of immediate benefit, such as providing clinical trials with high
resolution data for patient stratification, real-time response to
treatment, and directly improve patient care and efficiency of

SLaM employs an electronic health record (EHR): the Patient Journey
System (PJS) and has implemented a de-identified derivative of this EHR
for research use:  the Case Register Interactive Search (CRIS).
Research projects can apply for access to CRIS data through a
well-developed governance framework. To give patients a more
interactive relationship with their clinical record, SLaM is using
MyHealthLocker, a system built on top of Microsoft HealthVault.
Clinicians can elect to share EHR data with their patients and patients
can submit data to their own health record and elect to share parts of
that record with their treatment team.

The Purple Robot application, developed by the Centre for Behavioural
Intervention Technology (CBITS) at Northwestern University, provides
both an interface to the on-board mobile phone probes (e.g. GPS, light,
temperature) and also a framework for integrating other mobile-aware
probes e.g. worn accelerometers, heart rate, perspiration, temperature,
oxygen saturation, blood pressure, blood glucose etc. Using this
platform, we have built a framework to enable patient reported outcome
(PROM) data from smartphone applications, smartphone sensors and other
sensor devices to be collected and analysed. Pertinent summary data can
then be exported into HealthVault and, through a MyHealthLocker widget,
patients can access and visualise their data and choose to share that
data with their care team or researchers.

In this talk I will discuss the use of this framework in the
development of a proof-of-concept application which tracks sleep
(quantity and quality).

Chris Hollis, MindTech, Nottingham

Title: NIHR MindTech HTC: Harnessing technological innovation to transform mental healthcare

MindTech ( was established by NIHR in 2013 as one of eight NIHR Healthcare Technology Co-operatives (HTCs) in England. MindTech’s role is to drive forward technological innovation in mental healthcare by identifying clinical unmet needs and bringing together patients, clinicians, researchers and industry to develop and test a range of technological solutions to improve healthcare delivery and patient outcomes. User involvement in the design and testing of technology is central to our aims and we have established a national MindTech Patient Reference Group to support this work.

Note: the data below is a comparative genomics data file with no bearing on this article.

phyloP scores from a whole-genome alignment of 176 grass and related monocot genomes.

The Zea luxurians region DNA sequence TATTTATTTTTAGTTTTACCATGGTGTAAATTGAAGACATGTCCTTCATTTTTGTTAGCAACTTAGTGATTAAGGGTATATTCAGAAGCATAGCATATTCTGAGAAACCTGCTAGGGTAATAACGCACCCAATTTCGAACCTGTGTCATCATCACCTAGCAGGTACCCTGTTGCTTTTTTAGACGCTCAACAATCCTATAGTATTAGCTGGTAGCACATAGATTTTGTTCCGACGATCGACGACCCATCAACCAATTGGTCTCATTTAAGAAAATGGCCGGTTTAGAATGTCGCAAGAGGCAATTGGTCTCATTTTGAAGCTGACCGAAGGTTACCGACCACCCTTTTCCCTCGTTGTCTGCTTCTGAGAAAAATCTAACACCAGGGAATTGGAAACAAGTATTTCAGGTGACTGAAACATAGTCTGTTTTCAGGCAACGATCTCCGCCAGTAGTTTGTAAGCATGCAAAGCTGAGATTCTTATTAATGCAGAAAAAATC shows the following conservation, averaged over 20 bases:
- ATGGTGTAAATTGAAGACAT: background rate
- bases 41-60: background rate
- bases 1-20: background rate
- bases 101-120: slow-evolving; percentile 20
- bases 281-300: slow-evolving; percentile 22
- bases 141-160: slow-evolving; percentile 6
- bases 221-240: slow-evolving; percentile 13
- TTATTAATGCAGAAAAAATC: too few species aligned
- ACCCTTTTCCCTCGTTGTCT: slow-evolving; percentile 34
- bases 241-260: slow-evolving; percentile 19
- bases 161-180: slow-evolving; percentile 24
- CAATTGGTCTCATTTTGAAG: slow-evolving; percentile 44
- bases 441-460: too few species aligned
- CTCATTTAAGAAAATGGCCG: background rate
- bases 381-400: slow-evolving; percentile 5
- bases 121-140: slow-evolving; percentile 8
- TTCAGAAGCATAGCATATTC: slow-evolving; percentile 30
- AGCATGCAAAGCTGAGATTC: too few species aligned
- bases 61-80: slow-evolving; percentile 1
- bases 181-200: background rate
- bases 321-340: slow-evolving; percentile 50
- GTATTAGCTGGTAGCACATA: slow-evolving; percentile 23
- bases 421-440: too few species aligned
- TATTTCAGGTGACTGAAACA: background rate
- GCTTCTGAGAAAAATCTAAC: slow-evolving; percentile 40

The growth and power of digital technology ranging from smart phone apps, sensors, automated facial, voice analysis and diagnostics is remarkable – and can provide enhanced self-management, remote on-line therapy, objective diagnostic and real-time monitoring for mental health conditions. Current research projects supported by MindTech include a randomized trial of computerised assessment of attention and activity in ADHD, automated facial and voice analysis to monitor mood, medication and self-monitoring apps linked to clinician decision support systems, investigating efficacy of remote on-line CBT and developing appropriate technology to live better with dementia.

The presentation will highlight both the opportunities as well as the challenges facing technological innovation and building the evidence-base for applications in mental healthcare.

Will Spooner, CTO Eagle Genomics

Title: The journey from 100,000 genomes to personalized medicine. Opportunities and challenges from an informatics perspective